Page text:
Fluoride is a familiar ingredient you might recognize from your toothpaste package. It helps protect your tooth enamel by helping to repel acids, sugars, and bacteria in the mouth before they can cause trouble. You should wait for at least 30 minutes after using a fluoride product to give the ingredient a chance to reach maximum protective effectiveness.
Peroxide is also a way to disinfect your mouth, but it doesn’t have the harsh burn that many associate with alcohol-based mouthwashes. Not only can it help kill bacteria around your teeth and gums, it can also sooth mouth ulcers.
Keep in mind that children under 7 should brush their teeth and learn good flossing habits, but they shouldn’t use mouthwash because their swallow skills might not be developed enough to keep them from ingesting some of the product. Mouthwash is great in your mouth, but it’s not so great in your stomach!
If you still feel overwhelmed by the options, talk to your dentists and dental hygienists at Tedford Dentistry! We’d be happy to help you find a product that keeps your teeth clean and your mouth healthy that is just right for your smile. Whether you’re tackling a specific periodontal condition or just want to keep your whites bright and your breath smelling great, we’ll point you in the right direction.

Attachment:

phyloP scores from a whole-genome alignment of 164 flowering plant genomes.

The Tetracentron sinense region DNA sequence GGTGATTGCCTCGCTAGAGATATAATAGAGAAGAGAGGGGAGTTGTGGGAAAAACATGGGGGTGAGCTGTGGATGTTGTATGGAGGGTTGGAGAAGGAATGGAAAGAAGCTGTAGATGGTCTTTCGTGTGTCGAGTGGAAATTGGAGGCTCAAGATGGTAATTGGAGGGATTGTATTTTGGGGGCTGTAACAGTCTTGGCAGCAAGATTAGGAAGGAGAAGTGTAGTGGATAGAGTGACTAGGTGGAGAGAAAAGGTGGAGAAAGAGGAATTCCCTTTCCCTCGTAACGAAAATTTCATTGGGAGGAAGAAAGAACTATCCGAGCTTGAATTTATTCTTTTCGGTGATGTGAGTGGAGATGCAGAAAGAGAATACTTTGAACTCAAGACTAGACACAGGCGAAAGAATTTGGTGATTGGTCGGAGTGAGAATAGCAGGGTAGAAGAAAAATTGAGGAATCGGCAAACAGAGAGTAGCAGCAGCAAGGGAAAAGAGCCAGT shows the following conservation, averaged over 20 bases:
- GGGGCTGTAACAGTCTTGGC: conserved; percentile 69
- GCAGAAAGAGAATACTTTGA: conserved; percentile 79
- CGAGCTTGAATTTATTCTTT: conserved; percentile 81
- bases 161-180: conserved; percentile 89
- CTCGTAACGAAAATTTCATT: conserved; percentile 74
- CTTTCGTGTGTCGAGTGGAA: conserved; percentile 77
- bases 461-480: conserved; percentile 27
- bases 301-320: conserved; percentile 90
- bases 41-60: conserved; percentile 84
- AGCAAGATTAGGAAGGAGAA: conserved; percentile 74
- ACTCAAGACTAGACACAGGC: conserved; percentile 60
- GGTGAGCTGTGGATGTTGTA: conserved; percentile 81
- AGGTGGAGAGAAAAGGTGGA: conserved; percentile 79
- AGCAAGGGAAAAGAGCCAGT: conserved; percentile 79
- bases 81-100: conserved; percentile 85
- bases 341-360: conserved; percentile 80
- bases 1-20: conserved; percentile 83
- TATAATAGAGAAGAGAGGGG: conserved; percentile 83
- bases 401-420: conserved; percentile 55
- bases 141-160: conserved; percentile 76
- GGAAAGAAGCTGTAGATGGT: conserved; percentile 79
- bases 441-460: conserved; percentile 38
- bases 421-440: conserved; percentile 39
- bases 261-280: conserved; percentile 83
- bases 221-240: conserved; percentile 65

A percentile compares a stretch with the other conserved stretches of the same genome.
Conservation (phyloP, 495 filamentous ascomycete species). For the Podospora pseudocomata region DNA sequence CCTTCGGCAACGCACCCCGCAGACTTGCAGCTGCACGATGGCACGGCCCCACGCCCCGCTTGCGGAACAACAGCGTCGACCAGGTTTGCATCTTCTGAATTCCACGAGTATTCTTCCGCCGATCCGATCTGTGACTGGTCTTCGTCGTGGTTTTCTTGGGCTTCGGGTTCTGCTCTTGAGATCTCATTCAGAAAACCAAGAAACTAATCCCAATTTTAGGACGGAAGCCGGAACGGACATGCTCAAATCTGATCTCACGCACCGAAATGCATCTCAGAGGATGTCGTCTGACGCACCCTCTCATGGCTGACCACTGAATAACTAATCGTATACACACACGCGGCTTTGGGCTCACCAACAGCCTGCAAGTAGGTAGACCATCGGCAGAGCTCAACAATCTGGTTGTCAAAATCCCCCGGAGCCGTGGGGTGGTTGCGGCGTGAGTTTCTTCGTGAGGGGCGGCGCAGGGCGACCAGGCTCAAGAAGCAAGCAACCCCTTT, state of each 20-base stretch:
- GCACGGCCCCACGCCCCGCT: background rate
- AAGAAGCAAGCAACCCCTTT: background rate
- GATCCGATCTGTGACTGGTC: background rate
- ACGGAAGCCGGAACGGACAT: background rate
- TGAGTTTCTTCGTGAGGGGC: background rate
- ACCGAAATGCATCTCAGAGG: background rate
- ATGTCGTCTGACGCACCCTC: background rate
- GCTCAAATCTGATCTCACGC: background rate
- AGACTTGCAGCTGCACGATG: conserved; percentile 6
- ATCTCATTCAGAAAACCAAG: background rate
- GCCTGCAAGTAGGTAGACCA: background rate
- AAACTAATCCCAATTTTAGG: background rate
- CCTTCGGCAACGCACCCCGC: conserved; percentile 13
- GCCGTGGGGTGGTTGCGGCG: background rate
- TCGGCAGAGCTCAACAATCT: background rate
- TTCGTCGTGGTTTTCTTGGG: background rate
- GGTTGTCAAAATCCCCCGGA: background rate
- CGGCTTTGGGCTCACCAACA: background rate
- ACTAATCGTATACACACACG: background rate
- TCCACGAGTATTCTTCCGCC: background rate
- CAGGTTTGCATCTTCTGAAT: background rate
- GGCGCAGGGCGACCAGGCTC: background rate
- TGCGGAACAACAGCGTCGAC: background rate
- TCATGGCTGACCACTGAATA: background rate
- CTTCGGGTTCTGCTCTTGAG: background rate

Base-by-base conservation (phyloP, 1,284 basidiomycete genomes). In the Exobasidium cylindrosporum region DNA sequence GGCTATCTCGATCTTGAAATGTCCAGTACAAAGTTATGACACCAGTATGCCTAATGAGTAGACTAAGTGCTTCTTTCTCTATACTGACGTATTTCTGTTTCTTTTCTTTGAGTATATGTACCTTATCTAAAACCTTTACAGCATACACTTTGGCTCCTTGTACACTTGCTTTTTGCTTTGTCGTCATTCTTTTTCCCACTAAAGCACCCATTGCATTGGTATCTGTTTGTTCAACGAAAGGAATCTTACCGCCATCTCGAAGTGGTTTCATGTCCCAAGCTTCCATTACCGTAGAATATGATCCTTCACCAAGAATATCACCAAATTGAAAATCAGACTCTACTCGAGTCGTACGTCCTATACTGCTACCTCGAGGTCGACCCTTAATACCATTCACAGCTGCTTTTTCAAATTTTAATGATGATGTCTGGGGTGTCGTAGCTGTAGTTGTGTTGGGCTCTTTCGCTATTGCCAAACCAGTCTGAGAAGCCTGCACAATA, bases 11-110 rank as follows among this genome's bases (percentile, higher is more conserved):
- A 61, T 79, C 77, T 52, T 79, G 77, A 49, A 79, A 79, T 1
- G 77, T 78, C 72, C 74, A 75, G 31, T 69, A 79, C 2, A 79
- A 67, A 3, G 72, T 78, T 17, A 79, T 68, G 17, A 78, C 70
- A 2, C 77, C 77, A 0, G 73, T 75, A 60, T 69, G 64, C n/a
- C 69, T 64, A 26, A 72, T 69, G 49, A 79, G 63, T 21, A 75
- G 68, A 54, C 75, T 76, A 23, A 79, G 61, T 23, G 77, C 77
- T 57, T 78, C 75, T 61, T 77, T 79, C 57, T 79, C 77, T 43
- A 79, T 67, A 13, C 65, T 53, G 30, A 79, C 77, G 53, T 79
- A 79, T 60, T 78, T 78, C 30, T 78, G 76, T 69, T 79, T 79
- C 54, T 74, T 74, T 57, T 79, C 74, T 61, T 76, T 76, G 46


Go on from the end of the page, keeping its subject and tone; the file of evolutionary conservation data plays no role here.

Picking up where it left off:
You may be asking yourself this question if you have a dentist appointment but are feeling a bit under the weather. As many dental appointments can be difficult to reschedule, you might find yourself uncertain of what to do. To cancel or not to cancel? Here’s a guide on whether you should cancel your appointment if you’re sick.How Sick Am I?
The first thing you must decide is, “How sick am I?” The type of ailment, depending on your symptoms, can greatly affect your appointment. You must evaluate the severity of your sickness, and the level of pain and discomfort. Patients who are unable to sit still through an appointment should consider rescheduling.Am I Contagious?